Sunday Service is held at our UU Falmouth Meeting House. The Service will also be offered on Zoom at the regular login. Coffee Hour takes place after the Service and on Zoom. Check this month’s Sandscript, listed on the Communications page, for specifics.

To Join via Zoom email for info

Monday – Wednesday – Thursday – Friday, 9 – 2 PM.

Unitarian Universalism is part of the liberal religious tradition, meaning we value diversity of belief and freedom of thought rather than a set system of beliefs. We are creedless, meaning there are no specific religious beliefs you need to have or pretend to have in order to belong.

We are a place for diverse seekers to come together and learn from each other. Many of us believe in God or a Higher Power, and many of us are Atheist or Agnostic. Many of us don’t take a side on the issue, preferring to just let the mystery be. Some of us draw our spiritual practices from Christianity, others from Judaism, Buddhism, or more Earth-Centered traditions. Some find meaning through science, rational reflection, or just by trying to be more fully present to nature, our relationships, and our day-to-day lives.

What unites us are common values and seven real-world ethical principles. These Seven Principles are…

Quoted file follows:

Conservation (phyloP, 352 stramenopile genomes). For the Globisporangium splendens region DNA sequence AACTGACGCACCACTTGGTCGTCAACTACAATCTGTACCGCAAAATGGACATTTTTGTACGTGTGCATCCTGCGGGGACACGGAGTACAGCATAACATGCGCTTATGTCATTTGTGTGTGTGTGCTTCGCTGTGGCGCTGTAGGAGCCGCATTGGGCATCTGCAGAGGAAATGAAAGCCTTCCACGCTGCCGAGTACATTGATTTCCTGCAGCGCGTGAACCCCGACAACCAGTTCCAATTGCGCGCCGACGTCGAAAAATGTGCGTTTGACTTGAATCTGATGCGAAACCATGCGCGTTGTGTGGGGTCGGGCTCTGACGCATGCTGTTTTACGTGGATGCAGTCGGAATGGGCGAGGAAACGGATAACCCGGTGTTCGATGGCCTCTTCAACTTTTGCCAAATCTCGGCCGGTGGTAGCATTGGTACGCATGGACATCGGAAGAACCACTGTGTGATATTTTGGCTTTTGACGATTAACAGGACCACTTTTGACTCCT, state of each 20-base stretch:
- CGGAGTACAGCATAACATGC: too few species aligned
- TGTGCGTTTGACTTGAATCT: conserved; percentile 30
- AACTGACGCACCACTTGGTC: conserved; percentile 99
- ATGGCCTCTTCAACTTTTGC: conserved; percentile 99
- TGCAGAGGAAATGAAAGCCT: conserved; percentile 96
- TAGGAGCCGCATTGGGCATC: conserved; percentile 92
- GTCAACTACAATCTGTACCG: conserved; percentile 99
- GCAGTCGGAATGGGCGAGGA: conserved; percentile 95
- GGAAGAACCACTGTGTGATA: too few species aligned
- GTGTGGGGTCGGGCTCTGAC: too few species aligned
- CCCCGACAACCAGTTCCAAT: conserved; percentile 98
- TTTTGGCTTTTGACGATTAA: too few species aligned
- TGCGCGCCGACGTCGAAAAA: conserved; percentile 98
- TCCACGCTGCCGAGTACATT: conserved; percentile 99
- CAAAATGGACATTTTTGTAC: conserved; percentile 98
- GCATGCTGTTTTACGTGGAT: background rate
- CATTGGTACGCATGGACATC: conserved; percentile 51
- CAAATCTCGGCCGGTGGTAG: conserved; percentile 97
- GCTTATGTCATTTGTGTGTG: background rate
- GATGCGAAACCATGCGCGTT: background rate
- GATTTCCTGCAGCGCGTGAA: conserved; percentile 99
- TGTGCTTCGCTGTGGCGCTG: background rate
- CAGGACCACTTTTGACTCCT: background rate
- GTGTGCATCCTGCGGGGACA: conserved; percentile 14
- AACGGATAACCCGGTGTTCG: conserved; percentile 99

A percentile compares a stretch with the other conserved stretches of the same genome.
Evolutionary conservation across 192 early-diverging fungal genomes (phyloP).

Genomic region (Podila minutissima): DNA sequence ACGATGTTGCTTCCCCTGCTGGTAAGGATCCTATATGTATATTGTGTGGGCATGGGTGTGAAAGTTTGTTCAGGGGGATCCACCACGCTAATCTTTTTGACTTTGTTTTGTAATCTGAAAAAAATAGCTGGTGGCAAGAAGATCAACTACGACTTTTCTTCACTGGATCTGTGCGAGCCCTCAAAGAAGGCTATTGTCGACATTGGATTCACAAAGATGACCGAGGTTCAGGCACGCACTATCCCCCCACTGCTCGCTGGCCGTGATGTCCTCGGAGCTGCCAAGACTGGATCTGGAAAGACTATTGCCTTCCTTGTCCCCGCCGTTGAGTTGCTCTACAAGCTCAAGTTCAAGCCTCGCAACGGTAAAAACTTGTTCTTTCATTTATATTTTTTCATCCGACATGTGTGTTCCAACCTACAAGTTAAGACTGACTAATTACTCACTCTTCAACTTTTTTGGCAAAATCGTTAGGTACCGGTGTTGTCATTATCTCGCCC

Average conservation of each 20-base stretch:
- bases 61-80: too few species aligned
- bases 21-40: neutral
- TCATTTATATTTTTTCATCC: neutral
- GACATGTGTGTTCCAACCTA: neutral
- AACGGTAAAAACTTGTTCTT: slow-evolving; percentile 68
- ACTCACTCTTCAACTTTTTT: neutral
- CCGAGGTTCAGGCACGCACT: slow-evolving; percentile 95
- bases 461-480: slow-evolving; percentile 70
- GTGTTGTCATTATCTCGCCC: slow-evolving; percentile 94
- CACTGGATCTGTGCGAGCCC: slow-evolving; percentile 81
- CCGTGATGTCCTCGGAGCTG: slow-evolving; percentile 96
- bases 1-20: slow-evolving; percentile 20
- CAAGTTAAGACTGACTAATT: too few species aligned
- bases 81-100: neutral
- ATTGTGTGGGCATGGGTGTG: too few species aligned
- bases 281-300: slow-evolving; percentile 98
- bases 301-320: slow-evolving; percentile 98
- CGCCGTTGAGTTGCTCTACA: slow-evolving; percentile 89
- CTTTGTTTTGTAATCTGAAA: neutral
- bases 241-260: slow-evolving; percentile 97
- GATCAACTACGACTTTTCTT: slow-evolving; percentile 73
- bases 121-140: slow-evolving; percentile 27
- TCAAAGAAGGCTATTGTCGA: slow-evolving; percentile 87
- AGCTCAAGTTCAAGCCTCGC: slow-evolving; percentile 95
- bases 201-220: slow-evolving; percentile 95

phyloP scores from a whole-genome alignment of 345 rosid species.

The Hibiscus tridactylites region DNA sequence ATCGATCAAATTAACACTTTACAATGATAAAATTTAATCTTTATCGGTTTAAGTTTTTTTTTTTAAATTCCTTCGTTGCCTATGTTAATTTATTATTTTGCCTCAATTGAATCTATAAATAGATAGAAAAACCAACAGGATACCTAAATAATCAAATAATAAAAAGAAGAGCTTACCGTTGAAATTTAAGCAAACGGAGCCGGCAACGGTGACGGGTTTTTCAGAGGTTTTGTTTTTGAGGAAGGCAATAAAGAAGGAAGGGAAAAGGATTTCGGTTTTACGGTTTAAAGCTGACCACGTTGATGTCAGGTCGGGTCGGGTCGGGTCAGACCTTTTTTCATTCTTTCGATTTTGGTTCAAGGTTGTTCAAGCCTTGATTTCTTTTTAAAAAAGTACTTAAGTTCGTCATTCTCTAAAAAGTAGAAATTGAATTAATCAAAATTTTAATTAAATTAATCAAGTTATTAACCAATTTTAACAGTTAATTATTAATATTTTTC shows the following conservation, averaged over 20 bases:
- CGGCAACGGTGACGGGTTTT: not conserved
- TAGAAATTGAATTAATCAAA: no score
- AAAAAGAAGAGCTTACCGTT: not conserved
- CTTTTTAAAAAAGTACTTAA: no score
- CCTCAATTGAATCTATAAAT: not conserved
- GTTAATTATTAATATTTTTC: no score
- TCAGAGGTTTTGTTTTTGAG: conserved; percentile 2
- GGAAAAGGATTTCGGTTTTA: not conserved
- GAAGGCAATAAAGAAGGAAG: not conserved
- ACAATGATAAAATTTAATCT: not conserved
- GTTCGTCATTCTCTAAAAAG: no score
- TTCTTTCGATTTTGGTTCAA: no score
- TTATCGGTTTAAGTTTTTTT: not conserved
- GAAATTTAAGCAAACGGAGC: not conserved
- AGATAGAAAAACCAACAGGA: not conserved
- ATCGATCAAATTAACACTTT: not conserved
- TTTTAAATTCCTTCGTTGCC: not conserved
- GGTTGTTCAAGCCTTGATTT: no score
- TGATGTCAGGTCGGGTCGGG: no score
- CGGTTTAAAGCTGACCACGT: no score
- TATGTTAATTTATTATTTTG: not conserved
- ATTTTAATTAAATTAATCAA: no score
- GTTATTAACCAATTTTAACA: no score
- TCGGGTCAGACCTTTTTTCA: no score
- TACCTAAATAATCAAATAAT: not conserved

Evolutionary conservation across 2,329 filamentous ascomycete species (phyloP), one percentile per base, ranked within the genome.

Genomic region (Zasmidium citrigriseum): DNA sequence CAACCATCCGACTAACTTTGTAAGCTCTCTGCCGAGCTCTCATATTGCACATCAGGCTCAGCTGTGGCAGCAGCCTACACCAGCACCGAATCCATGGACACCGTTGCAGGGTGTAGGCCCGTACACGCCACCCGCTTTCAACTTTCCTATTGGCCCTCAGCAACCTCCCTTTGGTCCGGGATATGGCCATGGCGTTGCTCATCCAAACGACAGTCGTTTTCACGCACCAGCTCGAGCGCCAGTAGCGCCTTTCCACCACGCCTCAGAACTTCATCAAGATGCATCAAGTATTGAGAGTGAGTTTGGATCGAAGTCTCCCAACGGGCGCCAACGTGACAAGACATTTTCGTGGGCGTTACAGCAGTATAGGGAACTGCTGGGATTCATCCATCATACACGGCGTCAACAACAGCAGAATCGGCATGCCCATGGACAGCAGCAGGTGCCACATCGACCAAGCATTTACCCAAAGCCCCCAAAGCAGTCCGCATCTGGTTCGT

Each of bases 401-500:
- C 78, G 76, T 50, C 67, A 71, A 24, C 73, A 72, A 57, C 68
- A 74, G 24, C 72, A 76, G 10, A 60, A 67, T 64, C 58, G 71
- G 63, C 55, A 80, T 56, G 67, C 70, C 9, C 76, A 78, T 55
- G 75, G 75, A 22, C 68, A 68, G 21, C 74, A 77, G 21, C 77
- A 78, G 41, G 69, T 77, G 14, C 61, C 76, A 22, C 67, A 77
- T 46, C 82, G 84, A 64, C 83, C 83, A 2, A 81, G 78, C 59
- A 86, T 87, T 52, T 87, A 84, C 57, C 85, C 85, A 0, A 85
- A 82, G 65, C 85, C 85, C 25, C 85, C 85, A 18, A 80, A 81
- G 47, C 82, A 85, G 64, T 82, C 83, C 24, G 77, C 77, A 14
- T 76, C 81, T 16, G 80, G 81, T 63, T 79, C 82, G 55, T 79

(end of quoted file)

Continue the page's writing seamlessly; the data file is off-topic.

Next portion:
1. The inherent worth and dignity of every person;
  2. Justice, equity and compassion in human relations;
  3. Acceptance of one another and encouragement to spiritual growth in our congregations;
  4. A free and responsible search for truth and meaning;
  5. The right of conscience and the use of the democratic process within our congregations and in society at large;
  6. The goal of world community with peace, liberty, and justice for all;
  7. Respect for the interdependent web of all existence of which we are a part.

In the spirit of that free search for truth, we also recognize Six Spiritual Sources for our ever-evolving and ever-growing tradition…

  • Direct experience of that transcending mystery and wonder, affirmed in all cultures, which moves us to a renewal of the spirit and an openness to the forces which create and uphold life;
  • Words and deeds of prophetic women and men which challenge us to confront powers and structures of evil with justice, compassion, and the transforming power of love;
  • Wisdom from the world’s religions which inspires us in our ethical and spiritual life;
  • Jewish and Christian teachings which call us to respond to God’s love by loving our neighbors as ourselves;
  • Humanist teachings which counsel us to heed the guidance of reason and the results of science, and warn us against idolatries of the mind and spirit;
  • Spiritual teachings of earth-centered traditions which celebrate the sacred circle of life and instruct us to live in harmony with the rhythms of nature.